Furthermore, Shuttleworth also ignores completely plenty of historical angst in communities that rely on Qt, which often had difficulty getting bugfixes upstream and other such challenges when dealing with a for-profit controlled “Open Core” library. (These were, in fact, among the reasons Nokia gave in May 2009 for the change in policy). Indeed, if the proprietary relicensing business is what made Trolltech such a lucrative acquisition for Nokia, why did they abandon the business model entirely within four months of the acquisition?
Although, Shuttleworth's “lucrative acquisition” point has some validity. Namely, “Open Core” makes wealthy, profit-driven types (e.g., VCs) drool. Meanwhile, people like me, Simon Phipps, NASA's Chris Kemp, John Mark Walker, Tarus Balog and many others are either very skeptical about “Open Core”, or dead-set against it. The reason it's meeting with so much opposition is because “Open Core” is a VC-friendly way to control all the copyright “assets” while pretending to actually have the goal of building an Open Source community. The real goal of “Open Core”, of course, is a bait-and-switch move. (Details on that are beyond the scope of this post and well covered in the links I've given.)
As to Shuttleworth's argument of Gtk stagnation, after
this past summer to GUADEC, I'm quite convinced that the GNOME
community is extremely healthy. Indeed,
Neary's GNOME Census shows, the GNOME codebases are well-contributed
to by various corporate entities and (more importantly) volunteers.
For-profit corporate folks like Shuttleworth and his executives tend not
to like communities where a non-profit (in this case,
the GNOME Foundation)
shepherds a project and keeps the multiple for-profit interests at bay.
In fact, he dislikes this so much that when GNOME was
its long standing copyright policies, he sent Silber to the GNOME
Advisory Board (the first and only time Canonical, Ltd. sent such a high
profile person to the Advisory Board) to argue against
the long-standing GNOME community preference for no
copyright assignment on its
Silber's primary argument was that it was unreasonable for individual
contributors to even ask to keep their own copyrights, since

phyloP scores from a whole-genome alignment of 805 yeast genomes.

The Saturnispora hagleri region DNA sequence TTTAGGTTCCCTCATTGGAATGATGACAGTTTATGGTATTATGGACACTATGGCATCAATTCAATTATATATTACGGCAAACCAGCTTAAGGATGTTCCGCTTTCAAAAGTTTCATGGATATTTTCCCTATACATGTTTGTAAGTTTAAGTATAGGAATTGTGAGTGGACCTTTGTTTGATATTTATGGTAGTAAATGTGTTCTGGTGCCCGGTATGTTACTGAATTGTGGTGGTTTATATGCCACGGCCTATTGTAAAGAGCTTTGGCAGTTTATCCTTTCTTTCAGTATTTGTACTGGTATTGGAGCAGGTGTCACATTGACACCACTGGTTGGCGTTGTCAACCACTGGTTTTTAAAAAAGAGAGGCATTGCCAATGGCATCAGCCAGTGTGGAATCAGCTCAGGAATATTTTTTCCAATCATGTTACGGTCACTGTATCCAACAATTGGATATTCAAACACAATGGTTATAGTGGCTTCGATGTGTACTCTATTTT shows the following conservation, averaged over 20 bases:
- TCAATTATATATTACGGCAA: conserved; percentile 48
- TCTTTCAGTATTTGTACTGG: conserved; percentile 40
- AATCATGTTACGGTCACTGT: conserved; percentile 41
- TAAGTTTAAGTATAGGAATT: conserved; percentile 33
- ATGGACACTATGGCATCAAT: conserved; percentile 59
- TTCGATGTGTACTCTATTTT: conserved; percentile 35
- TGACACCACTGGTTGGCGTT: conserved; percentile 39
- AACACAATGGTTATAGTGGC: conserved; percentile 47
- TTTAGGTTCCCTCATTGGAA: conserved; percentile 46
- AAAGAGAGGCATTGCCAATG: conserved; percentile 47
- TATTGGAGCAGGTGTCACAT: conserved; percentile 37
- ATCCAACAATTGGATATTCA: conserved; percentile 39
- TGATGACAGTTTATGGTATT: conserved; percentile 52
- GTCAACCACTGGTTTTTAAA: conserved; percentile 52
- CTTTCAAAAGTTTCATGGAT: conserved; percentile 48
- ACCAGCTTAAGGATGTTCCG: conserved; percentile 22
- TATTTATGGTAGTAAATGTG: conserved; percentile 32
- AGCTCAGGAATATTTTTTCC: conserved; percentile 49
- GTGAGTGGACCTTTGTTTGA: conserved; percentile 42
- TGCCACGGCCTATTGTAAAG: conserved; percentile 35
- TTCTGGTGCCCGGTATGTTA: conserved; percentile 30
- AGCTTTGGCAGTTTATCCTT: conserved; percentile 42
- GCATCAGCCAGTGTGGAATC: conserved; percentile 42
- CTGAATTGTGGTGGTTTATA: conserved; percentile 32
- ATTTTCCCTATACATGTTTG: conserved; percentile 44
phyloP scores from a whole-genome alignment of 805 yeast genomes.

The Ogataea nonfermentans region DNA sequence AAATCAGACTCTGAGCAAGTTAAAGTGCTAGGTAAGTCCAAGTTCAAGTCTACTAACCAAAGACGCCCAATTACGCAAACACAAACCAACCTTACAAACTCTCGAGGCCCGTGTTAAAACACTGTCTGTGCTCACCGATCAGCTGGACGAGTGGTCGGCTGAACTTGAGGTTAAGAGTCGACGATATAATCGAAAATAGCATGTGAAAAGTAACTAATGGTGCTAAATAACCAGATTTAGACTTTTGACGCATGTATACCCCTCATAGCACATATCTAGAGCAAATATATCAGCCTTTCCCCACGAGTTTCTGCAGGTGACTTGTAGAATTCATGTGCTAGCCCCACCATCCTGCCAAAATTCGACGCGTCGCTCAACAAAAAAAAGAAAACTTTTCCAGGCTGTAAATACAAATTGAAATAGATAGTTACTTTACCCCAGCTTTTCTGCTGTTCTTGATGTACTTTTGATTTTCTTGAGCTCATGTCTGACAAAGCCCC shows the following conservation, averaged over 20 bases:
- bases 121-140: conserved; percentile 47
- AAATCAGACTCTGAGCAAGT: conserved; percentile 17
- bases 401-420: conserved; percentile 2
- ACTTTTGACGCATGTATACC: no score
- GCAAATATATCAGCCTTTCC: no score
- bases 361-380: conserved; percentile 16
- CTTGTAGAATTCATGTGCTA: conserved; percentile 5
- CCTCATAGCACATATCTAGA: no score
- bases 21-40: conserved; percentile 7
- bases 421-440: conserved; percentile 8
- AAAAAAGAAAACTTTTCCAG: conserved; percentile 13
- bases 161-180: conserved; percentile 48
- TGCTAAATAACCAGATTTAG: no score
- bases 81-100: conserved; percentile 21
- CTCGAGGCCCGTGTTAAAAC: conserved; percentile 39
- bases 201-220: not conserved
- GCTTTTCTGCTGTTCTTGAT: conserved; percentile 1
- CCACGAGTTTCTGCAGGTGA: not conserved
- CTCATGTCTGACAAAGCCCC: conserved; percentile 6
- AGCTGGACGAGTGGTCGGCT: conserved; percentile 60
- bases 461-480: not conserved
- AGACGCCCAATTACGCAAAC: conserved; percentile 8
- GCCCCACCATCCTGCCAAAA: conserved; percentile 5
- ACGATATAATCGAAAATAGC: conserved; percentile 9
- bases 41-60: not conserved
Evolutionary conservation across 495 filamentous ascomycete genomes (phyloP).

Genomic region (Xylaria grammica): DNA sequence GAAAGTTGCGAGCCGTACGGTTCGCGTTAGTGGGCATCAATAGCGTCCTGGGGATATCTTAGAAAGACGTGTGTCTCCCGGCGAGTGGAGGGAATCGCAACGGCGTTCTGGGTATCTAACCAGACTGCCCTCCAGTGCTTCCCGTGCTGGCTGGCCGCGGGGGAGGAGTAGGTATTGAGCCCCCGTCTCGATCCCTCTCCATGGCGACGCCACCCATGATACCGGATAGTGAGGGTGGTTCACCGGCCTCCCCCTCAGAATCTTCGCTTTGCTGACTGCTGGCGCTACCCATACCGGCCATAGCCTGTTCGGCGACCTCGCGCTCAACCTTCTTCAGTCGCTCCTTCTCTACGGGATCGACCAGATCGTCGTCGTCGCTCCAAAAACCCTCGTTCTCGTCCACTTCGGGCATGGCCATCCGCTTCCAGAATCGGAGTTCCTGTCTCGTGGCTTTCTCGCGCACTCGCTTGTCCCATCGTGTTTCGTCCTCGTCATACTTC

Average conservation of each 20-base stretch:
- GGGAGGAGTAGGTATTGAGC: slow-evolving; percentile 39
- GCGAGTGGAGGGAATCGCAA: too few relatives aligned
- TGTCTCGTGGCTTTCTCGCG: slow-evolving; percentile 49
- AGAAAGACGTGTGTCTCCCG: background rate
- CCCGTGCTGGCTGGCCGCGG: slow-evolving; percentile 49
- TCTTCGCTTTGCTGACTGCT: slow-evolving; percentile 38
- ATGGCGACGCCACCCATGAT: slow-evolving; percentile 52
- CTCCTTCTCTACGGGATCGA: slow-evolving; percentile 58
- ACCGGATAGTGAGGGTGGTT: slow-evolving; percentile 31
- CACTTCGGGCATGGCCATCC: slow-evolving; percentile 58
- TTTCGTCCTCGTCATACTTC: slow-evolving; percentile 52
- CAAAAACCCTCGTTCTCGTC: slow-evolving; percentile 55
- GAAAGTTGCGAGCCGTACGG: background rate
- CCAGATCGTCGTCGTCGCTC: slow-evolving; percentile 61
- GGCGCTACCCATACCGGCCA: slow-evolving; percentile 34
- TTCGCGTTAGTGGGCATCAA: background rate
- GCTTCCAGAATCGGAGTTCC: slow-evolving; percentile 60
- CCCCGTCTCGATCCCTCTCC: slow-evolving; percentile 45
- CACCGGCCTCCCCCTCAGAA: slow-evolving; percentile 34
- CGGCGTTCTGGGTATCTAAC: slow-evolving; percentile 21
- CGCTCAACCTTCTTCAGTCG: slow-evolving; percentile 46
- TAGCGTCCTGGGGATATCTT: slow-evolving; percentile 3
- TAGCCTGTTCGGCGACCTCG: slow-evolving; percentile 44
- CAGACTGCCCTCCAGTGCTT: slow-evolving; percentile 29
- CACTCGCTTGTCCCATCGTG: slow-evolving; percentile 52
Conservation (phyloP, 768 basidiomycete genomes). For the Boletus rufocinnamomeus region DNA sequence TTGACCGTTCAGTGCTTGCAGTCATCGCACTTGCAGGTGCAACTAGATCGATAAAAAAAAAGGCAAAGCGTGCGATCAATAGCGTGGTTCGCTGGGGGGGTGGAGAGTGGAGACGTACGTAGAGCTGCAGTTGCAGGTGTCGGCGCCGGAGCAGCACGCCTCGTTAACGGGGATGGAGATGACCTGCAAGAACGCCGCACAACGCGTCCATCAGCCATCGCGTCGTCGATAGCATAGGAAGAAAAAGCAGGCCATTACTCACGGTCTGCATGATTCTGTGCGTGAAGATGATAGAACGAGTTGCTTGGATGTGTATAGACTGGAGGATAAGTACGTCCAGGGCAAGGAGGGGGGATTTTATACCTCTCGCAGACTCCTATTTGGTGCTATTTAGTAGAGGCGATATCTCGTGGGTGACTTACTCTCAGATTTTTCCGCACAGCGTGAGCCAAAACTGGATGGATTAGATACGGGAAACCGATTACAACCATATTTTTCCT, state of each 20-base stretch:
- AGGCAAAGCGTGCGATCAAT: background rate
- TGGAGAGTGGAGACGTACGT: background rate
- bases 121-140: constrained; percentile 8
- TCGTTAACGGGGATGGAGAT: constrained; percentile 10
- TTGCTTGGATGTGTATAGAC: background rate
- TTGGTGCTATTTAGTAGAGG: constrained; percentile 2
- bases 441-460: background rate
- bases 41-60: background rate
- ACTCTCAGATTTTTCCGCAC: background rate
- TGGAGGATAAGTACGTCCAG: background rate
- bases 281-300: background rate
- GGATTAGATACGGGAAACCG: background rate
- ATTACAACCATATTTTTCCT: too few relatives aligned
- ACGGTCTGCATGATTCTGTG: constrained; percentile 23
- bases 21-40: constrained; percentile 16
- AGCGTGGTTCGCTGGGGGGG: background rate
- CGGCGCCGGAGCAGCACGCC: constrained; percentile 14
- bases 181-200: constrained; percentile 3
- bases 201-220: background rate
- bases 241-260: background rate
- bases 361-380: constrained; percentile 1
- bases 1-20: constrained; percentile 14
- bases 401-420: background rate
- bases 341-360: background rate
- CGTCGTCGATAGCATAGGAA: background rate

Canonical, Ltd. puts in the bulk of the work on their projects that
require copyright assignment. Her argument was, in other words, an
anti-software-freedom equality argument: a for-profit company is more
valuable to the community than the individual contributor. Fortunately,
GNOME Foundation didn't fall for this, continued its work with Intel to
get the Clutter codebase free of copyright assignment (and that work has
since succeeded). It's also particularly ironic that, a few months
later, Neary showed that the very company making that argument
contributes 22% less to the GNOME codebase than the volunteers
Silber once argued
don't contribute enough to warrant keeping their
So, why have Shuttleworth and his staff been on a year-long campaign to
convince everyone to embrace “Open Core” and give up all
their rights that copyleft provides? Well, in the same IRC log (at
15:15) I quoted above, Shuttleworth admits that he has
left to do to make Canonical, Ltd. profitable. And therein lies the
connection: Shuttleworth admits Canonical, Ltd.'s profitability is a
major goal (which is probably obvious). Then, in his next answer, he
explains at great length how lucrative and important “Open
Core” is. We should accept “Open Core”, Shuttleworth
argues, merely because it's so important that Canonical, Ltd. be
Shuttleworth's argument reminds me of a story that Michael Moore (who famously made the documentary Roger and Me, and has since made other documentaries) told at a book-signing in the mid-1990s. Moore said (I'm paraphrasing from memory here, BTW):